Every year since before I can remember, I have gotten books for Christmas. And every year that I've given gifts, I've given someone a book. Christmas Day, as a kid, was a chance to lose myself into a new book. As an adult, my Christmas book was treasured on the plane flight returning from the Midwest to wherever I was living at the time. This year, since I didn't travel for the first time, I haven't had much of a chance to read my Christmas books (to left).
I wish I had more time to read for fun, but for the past few years, scientific literature has taken almost all of my reading bandwidth. I'm so bad that when I want a little light reading before bedtime, I'll open up my professional society's weekly newsletter. Partially this malaise is due to my reading style, which borders on obsessive.
Usually come vacation time, I'll devour a book or two to compensate from my normal paucity of literature. When I start reading fiction, I read for hours at a time. Often, I'll start reading a book at 8 pm, and I'll read until 1-2 am, waking at 8 am to finish reading by early afternoon. During that time I won't eat or shower or even talk to anyone. After the last page, I wander around in a daze for a while just trying to get closure on the book and prepare my mind for returning to the real world. The last book I had a chance to read a good book in that manner was Harry Potter 6. When I can't read fiction or literature all at once, I don't tend to be very good at reading it all. In the past year, I've given up on Sometimes a Great Notion and I'm currently stuck on Reading Lolita in Tehran. It's not that they are not great reads, I know they are, it's just that I haven't been able to give them the chunks of time that they deserve and that I need to surrender to the world in the book.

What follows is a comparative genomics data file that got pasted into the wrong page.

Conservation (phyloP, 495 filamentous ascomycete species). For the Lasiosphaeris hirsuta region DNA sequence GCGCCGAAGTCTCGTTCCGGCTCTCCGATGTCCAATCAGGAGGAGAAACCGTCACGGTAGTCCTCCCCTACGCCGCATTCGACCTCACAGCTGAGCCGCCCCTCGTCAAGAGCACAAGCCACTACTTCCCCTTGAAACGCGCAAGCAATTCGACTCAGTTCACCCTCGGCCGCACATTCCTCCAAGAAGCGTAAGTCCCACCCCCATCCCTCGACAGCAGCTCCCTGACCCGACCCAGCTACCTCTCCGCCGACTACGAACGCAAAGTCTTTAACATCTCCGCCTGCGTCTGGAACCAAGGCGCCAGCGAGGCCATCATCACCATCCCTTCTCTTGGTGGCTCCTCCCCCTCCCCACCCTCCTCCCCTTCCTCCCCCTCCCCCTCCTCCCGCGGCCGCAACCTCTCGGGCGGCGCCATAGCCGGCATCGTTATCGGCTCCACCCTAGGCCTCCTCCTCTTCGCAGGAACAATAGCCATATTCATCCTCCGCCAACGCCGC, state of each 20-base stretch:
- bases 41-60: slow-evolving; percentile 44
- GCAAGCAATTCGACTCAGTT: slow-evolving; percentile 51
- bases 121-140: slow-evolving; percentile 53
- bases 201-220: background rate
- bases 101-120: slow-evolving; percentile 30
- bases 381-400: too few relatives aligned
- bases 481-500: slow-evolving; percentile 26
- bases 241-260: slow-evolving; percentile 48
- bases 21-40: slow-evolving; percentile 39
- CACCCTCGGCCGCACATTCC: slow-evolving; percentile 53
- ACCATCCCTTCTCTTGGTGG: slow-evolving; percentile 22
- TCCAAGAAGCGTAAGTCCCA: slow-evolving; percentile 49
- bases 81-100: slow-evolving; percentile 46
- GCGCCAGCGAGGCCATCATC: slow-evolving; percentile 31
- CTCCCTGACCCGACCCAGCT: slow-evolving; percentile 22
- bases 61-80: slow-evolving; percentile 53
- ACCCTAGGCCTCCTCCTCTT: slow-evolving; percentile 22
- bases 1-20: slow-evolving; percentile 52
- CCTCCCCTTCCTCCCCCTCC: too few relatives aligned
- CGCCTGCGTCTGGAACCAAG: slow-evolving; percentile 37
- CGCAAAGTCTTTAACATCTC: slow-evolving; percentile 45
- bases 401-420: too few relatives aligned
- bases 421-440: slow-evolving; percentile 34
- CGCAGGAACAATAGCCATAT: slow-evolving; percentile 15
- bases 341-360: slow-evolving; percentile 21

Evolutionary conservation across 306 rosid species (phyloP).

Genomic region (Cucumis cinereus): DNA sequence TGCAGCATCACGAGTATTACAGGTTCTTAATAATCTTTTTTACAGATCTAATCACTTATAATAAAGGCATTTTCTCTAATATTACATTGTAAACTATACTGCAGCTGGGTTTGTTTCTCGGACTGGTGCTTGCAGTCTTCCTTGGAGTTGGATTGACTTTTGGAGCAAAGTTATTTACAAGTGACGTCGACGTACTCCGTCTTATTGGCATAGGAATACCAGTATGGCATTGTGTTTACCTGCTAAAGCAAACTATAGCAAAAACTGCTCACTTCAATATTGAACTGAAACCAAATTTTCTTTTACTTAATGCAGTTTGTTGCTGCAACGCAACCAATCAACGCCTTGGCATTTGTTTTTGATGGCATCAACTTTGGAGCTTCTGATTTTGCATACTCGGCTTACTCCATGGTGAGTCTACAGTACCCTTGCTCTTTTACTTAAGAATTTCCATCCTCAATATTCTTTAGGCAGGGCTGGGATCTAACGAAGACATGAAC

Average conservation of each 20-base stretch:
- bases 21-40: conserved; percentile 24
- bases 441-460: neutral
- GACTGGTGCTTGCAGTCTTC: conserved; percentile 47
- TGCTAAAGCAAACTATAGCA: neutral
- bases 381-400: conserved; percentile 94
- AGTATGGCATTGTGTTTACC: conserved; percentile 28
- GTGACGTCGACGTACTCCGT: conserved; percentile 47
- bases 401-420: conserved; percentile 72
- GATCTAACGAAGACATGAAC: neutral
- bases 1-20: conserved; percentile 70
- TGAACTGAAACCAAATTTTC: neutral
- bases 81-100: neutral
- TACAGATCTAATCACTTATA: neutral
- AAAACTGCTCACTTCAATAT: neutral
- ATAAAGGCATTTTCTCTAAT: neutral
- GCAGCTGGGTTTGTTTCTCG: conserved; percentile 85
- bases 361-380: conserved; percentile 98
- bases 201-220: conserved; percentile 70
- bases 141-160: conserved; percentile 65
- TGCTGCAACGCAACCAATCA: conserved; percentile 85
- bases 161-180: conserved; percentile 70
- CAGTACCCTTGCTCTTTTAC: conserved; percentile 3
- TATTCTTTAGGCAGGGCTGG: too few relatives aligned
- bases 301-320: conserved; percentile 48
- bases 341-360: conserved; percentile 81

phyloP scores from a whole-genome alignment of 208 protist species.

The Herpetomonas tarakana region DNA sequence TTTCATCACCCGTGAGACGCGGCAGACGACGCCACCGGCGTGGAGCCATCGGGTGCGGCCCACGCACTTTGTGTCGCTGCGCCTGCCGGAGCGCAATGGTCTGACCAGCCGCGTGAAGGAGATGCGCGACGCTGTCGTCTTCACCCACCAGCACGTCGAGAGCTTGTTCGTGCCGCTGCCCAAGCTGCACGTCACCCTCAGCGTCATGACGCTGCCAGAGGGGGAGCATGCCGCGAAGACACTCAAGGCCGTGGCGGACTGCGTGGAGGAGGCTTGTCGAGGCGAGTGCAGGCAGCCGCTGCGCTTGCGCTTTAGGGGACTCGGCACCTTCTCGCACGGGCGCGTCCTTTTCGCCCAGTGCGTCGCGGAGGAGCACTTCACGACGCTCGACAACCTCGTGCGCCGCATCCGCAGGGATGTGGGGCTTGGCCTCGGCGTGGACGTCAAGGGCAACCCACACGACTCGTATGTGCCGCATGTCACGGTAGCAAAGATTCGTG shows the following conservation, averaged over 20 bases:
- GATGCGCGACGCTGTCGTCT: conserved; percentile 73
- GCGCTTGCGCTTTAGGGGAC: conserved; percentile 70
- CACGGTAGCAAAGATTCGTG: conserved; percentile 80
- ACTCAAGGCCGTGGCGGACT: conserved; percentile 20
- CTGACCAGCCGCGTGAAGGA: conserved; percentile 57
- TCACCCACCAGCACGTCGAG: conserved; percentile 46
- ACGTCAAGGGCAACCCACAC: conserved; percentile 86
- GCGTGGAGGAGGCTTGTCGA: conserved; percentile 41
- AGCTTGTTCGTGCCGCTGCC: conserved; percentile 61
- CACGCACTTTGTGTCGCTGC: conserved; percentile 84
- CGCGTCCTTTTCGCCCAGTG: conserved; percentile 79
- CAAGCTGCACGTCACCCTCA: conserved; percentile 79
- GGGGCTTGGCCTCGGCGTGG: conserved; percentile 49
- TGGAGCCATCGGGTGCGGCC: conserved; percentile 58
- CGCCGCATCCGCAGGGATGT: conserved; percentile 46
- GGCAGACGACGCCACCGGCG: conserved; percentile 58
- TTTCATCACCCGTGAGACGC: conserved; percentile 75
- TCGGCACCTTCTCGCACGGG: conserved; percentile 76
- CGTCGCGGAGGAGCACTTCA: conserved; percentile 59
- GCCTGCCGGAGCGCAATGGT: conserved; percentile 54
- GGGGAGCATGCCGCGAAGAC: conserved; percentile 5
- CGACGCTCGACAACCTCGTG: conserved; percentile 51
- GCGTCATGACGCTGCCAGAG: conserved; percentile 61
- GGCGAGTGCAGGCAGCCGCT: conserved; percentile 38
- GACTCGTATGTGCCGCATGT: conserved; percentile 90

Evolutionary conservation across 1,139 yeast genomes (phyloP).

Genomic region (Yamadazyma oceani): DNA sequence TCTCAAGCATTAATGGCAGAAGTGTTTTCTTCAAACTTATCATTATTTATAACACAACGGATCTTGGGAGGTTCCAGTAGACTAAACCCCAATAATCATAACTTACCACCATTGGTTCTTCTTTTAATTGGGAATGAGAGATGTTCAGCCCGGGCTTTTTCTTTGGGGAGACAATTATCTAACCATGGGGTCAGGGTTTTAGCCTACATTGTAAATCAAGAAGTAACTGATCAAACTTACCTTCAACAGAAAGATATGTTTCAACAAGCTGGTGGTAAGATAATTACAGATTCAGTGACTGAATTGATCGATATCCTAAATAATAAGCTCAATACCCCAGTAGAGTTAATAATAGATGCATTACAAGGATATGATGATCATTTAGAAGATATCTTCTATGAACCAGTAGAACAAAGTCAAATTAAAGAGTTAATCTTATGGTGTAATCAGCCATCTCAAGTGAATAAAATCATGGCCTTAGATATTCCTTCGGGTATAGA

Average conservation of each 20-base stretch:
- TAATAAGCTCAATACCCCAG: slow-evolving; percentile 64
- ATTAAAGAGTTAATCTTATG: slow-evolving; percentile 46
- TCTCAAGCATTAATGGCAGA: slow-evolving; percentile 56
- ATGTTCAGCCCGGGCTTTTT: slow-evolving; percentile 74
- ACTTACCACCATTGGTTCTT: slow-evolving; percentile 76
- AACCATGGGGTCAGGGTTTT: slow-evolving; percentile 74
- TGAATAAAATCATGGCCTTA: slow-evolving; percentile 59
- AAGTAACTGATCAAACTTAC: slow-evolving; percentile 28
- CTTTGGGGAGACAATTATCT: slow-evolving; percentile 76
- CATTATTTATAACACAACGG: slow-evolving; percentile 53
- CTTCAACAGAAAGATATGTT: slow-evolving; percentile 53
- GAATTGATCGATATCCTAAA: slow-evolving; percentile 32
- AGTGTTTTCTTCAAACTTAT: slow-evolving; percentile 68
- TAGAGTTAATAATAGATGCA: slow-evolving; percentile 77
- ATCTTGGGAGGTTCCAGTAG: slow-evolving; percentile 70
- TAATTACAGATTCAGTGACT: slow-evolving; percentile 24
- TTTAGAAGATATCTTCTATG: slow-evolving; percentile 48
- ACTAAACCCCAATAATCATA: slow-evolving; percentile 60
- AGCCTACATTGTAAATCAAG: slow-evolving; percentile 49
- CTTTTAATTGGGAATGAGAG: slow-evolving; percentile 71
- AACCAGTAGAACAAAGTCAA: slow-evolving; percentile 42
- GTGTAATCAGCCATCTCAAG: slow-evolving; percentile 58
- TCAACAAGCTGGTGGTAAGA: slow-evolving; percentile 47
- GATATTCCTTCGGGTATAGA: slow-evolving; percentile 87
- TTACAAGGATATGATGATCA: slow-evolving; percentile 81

And that's the beauty of non-fiction. By it's very nature it's not as escapist as literature, and often times it doesn't need to be read linearly. I can open to a chapter or a page, read for a few minutes at breakfast or in the bathroom, learn something, and then proceed to mull it over during the course of my day. For example, last night I read a section in Boundaries of Her Body about the mixed bag of judicial rulings on whether a woman can refuse medical treatment that might save the life of her fetus. Sure, the discussion might make more sense if I had it in the context of the preceding 250 pages, but it was interesting and thought-provoking nevertheless.
I hope that someday I can once again devour a book a week, or a day, escaping into the words of great writers who weave their tales so beautifully. But until then, until I can give the wordsmiths justice, I'll take my non-fiction. Just the facts, ma'am.
P.S. I know that Reading Lolita is actually a memoir, but it reads like a novel, so I've intentionally miscategorized it above.